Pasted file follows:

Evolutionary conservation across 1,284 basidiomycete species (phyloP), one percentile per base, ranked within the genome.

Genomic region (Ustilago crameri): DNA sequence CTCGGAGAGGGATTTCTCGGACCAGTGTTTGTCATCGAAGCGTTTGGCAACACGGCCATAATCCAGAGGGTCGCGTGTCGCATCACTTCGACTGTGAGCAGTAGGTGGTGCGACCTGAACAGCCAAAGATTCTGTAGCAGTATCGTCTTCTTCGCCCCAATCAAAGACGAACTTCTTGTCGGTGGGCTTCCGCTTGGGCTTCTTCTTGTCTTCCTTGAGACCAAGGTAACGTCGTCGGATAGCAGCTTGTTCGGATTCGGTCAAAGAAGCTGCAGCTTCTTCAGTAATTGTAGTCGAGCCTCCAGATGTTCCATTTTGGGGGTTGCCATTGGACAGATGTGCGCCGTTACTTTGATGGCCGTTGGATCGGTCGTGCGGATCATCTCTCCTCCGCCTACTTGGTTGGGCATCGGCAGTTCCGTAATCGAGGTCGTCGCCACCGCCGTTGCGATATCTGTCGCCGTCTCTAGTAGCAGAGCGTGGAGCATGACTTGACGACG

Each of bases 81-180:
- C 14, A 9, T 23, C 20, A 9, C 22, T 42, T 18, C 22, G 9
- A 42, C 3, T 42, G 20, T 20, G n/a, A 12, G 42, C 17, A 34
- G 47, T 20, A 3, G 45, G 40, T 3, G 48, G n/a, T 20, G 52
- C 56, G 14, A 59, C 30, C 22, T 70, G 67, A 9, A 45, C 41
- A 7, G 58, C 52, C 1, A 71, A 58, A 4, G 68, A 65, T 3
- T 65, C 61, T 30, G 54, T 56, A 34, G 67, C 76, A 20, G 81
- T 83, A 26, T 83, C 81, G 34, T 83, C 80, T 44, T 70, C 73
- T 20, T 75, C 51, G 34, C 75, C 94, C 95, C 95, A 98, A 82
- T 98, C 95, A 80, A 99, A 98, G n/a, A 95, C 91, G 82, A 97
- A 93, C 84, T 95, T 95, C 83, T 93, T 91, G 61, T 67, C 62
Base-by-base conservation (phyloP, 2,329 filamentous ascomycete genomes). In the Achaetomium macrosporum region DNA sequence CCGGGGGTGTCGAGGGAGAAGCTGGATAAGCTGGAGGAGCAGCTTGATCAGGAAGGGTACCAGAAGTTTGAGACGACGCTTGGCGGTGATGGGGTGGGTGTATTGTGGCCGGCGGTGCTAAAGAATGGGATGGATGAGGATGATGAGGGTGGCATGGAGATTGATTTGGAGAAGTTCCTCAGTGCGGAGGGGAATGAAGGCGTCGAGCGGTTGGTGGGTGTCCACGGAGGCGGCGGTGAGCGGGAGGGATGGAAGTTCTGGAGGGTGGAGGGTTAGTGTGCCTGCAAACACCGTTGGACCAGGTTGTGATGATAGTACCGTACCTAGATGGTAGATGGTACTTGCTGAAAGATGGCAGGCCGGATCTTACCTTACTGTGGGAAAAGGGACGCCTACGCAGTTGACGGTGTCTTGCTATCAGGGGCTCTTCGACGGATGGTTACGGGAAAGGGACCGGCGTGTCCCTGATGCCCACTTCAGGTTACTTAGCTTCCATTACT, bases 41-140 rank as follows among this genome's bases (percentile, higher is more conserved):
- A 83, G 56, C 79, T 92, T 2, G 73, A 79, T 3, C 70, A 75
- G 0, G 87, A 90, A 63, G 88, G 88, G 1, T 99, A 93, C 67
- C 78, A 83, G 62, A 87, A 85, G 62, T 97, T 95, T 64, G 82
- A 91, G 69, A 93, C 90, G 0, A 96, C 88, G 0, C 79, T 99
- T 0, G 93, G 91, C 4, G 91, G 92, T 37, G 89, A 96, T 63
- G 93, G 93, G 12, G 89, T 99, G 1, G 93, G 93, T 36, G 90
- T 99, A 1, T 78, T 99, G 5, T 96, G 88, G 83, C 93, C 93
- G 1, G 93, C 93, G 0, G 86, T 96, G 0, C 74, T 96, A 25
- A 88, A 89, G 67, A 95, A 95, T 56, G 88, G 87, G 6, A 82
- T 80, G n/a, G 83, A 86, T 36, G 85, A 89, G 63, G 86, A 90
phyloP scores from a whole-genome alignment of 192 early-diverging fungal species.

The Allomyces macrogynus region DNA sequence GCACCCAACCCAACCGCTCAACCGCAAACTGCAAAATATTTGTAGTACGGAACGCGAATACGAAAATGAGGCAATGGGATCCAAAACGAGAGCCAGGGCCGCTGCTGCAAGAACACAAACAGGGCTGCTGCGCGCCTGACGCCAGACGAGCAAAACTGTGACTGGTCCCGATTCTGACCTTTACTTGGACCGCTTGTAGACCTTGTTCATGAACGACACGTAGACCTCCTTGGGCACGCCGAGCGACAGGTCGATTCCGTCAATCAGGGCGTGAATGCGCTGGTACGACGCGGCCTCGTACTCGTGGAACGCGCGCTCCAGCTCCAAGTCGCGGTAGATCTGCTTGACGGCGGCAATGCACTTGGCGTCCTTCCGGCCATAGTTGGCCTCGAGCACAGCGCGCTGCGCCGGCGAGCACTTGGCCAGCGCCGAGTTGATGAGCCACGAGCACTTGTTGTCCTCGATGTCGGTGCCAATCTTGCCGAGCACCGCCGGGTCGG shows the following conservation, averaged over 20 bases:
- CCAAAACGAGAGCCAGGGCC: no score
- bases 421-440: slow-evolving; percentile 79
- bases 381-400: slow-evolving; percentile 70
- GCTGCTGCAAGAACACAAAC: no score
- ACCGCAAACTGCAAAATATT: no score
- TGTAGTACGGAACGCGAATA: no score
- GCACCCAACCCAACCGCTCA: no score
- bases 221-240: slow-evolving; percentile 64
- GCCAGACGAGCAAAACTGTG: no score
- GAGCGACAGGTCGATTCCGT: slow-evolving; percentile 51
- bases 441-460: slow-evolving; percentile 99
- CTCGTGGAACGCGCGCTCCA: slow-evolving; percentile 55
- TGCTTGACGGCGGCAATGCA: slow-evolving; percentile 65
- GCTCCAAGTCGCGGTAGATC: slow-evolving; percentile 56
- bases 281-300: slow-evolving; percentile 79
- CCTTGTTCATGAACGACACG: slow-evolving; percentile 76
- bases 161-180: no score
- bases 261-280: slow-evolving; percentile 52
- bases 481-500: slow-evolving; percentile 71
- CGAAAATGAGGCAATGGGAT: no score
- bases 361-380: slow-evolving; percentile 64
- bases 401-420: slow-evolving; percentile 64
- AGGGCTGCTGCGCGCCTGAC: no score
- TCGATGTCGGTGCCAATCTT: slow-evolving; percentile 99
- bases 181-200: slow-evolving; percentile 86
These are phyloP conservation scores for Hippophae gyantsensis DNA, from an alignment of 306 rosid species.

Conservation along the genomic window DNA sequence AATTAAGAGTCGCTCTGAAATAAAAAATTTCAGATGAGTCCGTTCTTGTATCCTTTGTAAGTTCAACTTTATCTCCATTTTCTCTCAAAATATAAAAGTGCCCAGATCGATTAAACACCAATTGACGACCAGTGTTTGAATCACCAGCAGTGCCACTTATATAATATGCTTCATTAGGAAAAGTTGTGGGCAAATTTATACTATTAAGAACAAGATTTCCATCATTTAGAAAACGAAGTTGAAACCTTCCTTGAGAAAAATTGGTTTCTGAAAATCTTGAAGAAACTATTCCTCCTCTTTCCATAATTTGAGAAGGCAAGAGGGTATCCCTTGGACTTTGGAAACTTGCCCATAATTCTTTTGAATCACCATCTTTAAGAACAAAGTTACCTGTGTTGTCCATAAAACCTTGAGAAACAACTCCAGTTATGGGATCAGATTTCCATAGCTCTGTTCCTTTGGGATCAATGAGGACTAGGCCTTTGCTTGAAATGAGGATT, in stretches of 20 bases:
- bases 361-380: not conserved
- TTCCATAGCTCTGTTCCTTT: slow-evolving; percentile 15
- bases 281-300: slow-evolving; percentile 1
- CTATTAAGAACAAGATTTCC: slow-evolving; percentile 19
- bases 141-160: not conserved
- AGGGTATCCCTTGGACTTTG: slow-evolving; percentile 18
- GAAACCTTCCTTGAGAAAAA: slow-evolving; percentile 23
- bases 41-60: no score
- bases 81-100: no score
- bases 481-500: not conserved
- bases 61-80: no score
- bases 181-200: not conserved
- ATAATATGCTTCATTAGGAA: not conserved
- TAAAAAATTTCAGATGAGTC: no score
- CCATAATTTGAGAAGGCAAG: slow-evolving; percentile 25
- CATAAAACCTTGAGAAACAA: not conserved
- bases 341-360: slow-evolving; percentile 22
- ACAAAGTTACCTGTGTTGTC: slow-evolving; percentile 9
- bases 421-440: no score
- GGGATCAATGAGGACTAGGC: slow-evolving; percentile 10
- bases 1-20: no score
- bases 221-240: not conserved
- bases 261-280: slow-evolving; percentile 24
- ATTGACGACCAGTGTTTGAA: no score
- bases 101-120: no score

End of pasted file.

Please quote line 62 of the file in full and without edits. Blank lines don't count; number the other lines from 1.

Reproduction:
- bases 81-100: no score